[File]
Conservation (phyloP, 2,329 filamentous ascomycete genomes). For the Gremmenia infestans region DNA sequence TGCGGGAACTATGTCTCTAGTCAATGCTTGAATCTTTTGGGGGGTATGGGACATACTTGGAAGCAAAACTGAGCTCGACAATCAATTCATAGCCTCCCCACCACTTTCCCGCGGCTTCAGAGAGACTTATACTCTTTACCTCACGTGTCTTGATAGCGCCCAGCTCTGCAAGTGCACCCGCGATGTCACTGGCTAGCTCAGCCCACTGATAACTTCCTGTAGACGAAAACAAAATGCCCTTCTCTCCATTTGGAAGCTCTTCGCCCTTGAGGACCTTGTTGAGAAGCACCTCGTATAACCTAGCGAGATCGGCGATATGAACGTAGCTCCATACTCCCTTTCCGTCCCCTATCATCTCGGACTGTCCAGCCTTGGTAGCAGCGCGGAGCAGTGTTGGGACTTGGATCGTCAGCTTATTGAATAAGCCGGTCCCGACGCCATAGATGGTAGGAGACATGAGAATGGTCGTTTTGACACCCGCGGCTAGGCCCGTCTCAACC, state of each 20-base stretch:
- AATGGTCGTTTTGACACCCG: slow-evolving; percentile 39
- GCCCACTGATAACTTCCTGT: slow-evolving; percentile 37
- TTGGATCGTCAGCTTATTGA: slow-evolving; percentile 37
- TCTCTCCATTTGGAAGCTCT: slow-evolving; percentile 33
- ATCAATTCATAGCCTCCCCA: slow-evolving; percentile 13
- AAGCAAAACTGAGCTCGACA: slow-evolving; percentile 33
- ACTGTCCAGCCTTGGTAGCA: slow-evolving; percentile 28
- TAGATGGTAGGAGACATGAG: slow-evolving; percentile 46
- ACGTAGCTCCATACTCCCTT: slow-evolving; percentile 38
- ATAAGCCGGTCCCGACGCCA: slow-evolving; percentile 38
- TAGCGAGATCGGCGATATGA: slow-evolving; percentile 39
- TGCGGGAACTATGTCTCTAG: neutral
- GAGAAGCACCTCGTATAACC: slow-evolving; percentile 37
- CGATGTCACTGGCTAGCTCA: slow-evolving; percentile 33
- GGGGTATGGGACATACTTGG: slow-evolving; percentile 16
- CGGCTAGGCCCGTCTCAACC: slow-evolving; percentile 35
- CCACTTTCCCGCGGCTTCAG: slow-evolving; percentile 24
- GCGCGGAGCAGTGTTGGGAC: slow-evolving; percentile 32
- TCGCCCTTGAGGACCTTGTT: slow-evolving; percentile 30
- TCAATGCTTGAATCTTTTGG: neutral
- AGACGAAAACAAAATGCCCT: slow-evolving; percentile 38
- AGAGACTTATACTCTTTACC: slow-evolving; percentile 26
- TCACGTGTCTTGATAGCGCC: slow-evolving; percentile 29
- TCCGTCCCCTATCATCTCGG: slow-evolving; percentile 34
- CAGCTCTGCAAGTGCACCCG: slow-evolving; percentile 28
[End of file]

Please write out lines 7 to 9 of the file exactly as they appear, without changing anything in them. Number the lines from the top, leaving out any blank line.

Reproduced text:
- AAGCAAAACTGAGCTCGACA: slow-evolving; percentile 33
- ACTGTCCAGCCTTGGTAGCA: slow-evolving; percentile 28
- TAGATGGTAGGAGACATGAG: slow-evolving; percentile 46